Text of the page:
asthma in rural versus urban Africa, Europe, after allergen challenge, support the idea that thought to contribute to the exacerbation of
and the Pacific (New Zealand and Australia). BCG vaccine is a potent Thl stimulus (47). asthma. Indeed, criteria pollutants such as
This effect of more recent westernization of Taken together, these observations support the NO2 and O3 have been associated with
lifestyle in these locations mirrors the devel- notion that BCG stimulates increased Thl asthma exacerbation in epidemiological
opment of asthma in previously westernized function and is associated with decreased Th2 studies and, in challenge and animal studies,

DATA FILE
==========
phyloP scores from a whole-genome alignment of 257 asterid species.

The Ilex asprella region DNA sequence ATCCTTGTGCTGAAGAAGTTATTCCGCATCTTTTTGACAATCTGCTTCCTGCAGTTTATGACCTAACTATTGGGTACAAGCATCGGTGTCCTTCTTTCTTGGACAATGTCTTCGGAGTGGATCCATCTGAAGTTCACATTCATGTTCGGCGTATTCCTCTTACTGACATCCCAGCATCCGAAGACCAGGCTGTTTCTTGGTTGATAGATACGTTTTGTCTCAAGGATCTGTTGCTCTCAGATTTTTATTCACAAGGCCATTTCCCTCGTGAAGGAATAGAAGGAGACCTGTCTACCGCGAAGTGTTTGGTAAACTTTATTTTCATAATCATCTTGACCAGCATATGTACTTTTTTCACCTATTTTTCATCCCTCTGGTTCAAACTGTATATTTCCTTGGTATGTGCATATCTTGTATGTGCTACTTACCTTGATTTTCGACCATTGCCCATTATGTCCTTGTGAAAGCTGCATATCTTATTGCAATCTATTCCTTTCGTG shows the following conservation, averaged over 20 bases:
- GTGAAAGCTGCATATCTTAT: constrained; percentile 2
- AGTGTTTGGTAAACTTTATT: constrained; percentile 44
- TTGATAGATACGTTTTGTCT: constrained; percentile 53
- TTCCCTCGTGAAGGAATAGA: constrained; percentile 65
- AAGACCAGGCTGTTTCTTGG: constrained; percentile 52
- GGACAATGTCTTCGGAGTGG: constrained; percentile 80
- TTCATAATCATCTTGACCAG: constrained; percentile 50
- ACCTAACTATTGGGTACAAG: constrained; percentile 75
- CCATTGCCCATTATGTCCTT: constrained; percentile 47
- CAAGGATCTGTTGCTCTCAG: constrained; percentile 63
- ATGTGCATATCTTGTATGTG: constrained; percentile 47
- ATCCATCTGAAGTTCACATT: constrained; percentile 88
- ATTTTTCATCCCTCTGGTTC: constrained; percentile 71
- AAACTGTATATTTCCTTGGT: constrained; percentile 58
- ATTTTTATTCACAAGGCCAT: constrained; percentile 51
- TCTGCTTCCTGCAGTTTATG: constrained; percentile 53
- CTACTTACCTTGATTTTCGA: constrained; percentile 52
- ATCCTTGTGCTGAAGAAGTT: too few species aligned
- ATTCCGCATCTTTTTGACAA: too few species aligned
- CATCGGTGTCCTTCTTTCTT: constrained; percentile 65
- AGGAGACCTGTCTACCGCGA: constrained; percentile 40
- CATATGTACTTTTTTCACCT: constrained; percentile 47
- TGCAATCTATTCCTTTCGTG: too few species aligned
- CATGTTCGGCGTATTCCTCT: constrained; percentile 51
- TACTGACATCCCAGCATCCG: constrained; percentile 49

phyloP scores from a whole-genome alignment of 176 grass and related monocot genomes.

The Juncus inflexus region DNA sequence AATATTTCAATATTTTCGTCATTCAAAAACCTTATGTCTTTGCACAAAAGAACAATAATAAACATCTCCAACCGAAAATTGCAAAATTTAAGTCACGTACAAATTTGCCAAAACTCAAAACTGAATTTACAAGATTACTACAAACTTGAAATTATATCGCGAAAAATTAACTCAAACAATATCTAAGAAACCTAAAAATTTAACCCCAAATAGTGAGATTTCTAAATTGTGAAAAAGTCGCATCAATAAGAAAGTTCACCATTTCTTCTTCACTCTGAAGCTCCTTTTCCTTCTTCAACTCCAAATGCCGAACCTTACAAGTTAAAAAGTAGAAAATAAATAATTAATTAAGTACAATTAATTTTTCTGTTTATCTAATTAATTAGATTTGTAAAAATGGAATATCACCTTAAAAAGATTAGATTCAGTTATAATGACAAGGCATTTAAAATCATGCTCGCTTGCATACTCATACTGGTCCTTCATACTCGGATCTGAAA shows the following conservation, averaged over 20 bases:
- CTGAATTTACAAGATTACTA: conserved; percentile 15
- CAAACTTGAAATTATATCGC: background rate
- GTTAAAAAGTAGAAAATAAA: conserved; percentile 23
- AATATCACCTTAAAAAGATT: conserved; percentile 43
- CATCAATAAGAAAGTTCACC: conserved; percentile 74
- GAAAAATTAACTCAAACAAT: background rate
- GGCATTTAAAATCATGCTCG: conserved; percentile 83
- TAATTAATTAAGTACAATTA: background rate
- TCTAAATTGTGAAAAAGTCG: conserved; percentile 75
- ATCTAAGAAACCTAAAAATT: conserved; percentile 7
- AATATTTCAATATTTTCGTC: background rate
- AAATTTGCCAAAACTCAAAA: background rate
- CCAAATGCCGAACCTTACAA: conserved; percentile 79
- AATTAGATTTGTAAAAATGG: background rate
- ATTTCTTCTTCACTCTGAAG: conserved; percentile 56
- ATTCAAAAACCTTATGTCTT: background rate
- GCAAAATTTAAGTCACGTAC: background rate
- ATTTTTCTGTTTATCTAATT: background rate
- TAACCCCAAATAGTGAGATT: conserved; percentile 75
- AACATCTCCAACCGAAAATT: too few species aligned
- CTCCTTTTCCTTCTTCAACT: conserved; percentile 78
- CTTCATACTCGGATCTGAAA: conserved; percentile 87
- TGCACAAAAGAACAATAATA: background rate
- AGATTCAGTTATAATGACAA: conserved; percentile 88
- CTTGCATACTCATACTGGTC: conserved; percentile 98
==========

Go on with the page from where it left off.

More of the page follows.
countries. Likewise, the problem of asthma in immune responsiveness. can enhance immediate and late-phase
inner-city minority populations suggests a It has also been argued that decreased responses to inhaled allergens in already sensi-
role for urbanization in the expression of incidence of infection and frequent use of tized individuals (49-51). However, with
atopy (37). antibiotics may also be contributing to the perhaps some animal data to the contrary,
All in all, it seems quite likely that urban- development of atopy. The hypothesis is that these pollutants do not appear to play a sig-
ization is a key feature in the development of by decreasing exposure to Thl stimuli (either nificant role in the actual development of the
asthma and atopy. This likely represents by active infection or by alteration of bacterial Th2 phenotype. In contrast, diesel exhaust